Robert Kurzban – Why everyone (else) is a hypocrite
“there may be little or no direct introspective access to higher order cognitive processes.”
whatever the conscious modules actually do constitutes relatively little of what the mind, in total does.
“You” are the Machiavellian spin doctor and, as such, only a small part of the sum total of what’s going on in your head. “You” aren’t the President, the central executive, the Prime Minister, or Buzzy.
If you can save a drowning child at little risk to yourself, people perceive you as having an obligation to do so. So, getting access to new information can give you a new duty that you didn’t have before.
Knowing you can kill one person to save five in this way puts you in a no-win situation.
I think I would much prefer someone do the crossword puzzle in my class discreetly, rather than out in the open. Every time I let an obvious puzzle-doer go, my authority erodes just that little bit. And there’s no way that I’ve found to call out a student for doing a crossword puzzle without seeming draconian. So, I try to look like I don’t notice puzzle-doers.
Ignorance is at its most useful when it is most public.
it’s good for others to believe your prospects are good even if they aren’t.
having supernatural beliefs that are not the same as others around you, especially those in power, can be very dangerous. […] so one function of the mind may be to hold beliefs that bring the belief-holder the greatest number of alles, protectors, or disciples, rather than beliefs that are most likely to be true.”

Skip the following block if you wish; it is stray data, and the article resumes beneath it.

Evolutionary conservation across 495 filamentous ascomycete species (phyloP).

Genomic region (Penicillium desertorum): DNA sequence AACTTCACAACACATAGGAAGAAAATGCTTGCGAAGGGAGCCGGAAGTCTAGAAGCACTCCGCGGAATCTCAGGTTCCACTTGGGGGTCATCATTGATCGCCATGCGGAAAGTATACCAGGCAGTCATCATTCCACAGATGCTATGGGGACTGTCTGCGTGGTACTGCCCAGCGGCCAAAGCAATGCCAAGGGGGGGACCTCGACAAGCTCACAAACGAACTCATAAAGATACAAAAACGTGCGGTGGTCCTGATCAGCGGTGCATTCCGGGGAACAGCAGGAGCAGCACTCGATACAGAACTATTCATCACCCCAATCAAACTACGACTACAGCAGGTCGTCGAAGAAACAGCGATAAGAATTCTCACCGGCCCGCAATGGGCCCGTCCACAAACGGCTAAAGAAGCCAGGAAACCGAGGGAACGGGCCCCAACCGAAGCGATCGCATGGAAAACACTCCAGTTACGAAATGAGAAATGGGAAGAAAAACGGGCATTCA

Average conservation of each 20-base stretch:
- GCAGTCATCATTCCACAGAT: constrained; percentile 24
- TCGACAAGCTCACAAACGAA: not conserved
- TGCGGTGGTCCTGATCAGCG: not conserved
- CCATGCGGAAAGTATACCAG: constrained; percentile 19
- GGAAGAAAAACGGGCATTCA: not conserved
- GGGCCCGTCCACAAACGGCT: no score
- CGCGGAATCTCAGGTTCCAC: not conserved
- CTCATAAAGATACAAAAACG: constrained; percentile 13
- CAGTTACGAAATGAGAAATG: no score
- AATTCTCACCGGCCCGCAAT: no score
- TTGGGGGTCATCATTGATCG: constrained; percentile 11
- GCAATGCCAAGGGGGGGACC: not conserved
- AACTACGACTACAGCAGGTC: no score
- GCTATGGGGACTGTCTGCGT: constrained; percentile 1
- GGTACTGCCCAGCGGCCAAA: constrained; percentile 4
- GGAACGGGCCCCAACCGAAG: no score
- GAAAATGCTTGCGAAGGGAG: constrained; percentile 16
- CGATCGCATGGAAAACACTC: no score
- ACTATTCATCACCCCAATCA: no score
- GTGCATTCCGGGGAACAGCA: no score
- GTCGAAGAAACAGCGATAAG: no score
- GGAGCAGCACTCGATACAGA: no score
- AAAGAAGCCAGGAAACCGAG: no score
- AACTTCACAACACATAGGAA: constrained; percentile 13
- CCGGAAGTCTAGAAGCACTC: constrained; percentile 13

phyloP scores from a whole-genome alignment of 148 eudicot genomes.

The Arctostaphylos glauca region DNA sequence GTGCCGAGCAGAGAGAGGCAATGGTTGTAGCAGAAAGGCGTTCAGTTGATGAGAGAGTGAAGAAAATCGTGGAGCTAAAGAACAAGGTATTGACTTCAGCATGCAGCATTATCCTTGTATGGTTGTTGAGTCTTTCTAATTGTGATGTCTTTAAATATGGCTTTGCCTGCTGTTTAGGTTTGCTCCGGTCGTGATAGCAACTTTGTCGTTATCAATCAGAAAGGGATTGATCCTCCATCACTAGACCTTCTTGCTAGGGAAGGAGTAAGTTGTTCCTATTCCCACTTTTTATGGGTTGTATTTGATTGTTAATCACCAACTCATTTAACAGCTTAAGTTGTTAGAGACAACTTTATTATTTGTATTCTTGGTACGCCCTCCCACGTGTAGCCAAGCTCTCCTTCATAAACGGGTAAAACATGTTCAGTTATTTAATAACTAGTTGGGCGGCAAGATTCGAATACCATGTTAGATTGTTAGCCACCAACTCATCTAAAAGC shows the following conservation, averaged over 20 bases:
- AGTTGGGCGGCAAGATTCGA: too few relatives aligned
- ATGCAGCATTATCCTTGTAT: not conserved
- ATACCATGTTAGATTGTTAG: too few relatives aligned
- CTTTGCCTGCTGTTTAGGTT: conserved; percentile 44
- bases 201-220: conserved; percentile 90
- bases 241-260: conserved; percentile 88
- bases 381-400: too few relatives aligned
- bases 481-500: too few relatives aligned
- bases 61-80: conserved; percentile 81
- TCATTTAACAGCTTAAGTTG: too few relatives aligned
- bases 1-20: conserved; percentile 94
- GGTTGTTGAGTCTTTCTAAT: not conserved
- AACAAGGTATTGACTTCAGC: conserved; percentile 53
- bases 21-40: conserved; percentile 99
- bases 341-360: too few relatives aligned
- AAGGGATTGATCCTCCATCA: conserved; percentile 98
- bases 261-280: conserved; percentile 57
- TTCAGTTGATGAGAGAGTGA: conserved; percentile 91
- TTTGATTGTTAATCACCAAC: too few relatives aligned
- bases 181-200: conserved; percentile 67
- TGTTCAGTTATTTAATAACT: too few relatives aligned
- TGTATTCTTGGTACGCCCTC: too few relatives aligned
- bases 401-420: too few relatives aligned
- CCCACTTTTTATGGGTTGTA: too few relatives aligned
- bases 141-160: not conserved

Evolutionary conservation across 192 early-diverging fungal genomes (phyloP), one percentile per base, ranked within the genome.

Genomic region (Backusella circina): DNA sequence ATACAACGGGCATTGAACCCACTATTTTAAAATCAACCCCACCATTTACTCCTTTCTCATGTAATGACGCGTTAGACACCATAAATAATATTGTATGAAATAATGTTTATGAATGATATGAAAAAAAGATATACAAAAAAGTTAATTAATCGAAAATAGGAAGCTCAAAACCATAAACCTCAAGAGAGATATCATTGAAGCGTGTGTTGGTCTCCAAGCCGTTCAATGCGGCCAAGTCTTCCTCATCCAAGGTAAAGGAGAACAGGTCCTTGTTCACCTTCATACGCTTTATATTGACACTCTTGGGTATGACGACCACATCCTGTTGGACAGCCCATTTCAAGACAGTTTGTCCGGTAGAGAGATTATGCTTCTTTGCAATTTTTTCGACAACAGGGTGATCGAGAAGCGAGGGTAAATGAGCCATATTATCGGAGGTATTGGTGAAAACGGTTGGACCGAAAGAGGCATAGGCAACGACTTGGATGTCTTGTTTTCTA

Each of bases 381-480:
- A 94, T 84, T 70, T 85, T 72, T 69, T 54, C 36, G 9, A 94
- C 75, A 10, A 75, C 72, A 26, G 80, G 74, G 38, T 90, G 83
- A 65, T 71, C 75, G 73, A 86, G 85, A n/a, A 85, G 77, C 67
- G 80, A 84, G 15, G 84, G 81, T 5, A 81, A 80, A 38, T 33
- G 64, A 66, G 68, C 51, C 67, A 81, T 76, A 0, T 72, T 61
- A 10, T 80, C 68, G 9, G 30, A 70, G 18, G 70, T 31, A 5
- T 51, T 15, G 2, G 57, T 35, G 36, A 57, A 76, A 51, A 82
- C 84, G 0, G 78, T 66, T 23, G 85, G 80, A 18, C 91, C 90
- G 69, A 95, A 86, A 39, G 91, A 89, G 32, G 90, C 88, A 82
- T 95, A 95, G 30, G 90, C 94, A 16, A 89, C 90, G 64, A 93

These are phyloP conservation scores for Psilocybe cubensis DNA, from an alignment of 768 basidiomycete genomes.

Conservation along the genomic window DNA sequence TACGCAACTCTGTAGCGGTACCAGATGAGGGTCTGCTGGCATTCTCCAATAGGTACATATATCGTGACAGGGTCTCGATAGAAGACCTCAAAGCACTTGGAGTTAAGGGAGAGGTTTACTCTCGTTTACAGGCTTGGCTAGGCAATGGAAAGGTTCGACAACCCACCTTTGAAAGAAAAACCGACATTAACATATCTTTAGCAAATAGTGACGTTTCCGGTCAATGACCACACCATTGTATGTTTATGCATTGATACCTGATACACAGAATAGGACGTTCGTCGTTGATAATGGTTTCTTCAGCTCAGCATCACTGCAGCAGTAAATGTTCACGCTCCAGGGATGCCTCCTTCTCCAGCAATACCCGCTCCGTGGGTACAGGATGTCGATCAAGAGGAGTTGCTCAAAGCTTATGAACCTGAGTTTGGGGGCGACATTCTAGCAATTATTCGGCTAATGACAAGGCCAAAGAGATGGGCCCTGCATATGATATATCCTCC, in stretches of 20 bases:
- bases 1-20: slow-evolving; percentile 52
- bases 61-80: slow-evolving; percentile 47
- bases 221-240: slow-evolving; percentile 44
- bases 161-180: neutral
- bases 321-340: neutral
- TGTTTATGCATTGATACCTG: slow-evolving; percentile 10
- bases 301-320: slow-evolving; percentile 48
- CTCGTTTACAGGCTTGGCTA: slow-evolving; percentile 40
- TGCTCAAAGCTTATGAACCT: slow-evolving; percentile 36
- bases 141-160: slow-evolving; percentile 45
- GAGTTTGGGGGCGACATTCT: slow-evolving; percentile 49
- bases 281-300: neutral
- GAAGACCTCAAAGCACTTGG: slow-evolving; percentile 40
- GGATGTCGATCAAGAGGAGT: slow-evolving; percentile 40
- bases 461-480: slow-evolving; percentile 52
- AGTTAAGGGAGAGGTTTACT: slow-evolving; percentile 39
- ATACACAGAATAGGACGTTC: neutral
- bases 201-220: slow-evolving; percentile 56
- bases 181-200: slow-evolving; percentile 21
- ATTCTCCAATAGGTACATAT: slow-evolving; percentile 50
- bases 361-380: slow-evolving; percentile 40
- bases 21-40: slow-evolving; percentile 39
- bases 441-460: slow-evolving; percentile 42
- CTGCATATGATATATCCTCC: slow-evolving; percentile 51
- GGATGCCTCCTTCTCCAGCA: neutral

If it’s true that being strategically wrong is akin to a propaganda ploy designed to persuade others that you’re a valuable social being, then we might expect that being strategically wrong is not just about being good, but specifically, being better than others.
The problem is that in science, there are big benefits to be had in being strategically wrong.
The person who is more and more wrong, leading to more and more bad decisions, but feels better and better, is always going to lose the evolutionary race to the person feeling worse and worse but making good decisions.
I can no longer say you have a preference over that set of choices. All I can say is that you have such a preference in the context in which you did the choosing. […] I can’t define the context.
So, it’s not “willpower” that’s exhausted–it’s that the ratio of costs to reward is too high to justify continuing. As Baumeister himself indicated, “it is adaptive to give up early on unsolvable problems. Persistence is, after all, only adaptive and productive when it leads to eventual success.”
If the effortometer is monitoring reward, then a gift resets it, and ought to improve subsequent self-control tasks.
People seem to insist on evolutionary explanations when they are trying to understand what non-humans are up to, but reflexively reject such explanations when it comes to people.
sex is fundamental, and if there were going to be some area in which people wanted to set the rules, this would probably be among the first.
a key feature of morality is that humans seem designed to accept – even create – rules that constrain their own behavior, as long as these rules constrain others’ behavior as well.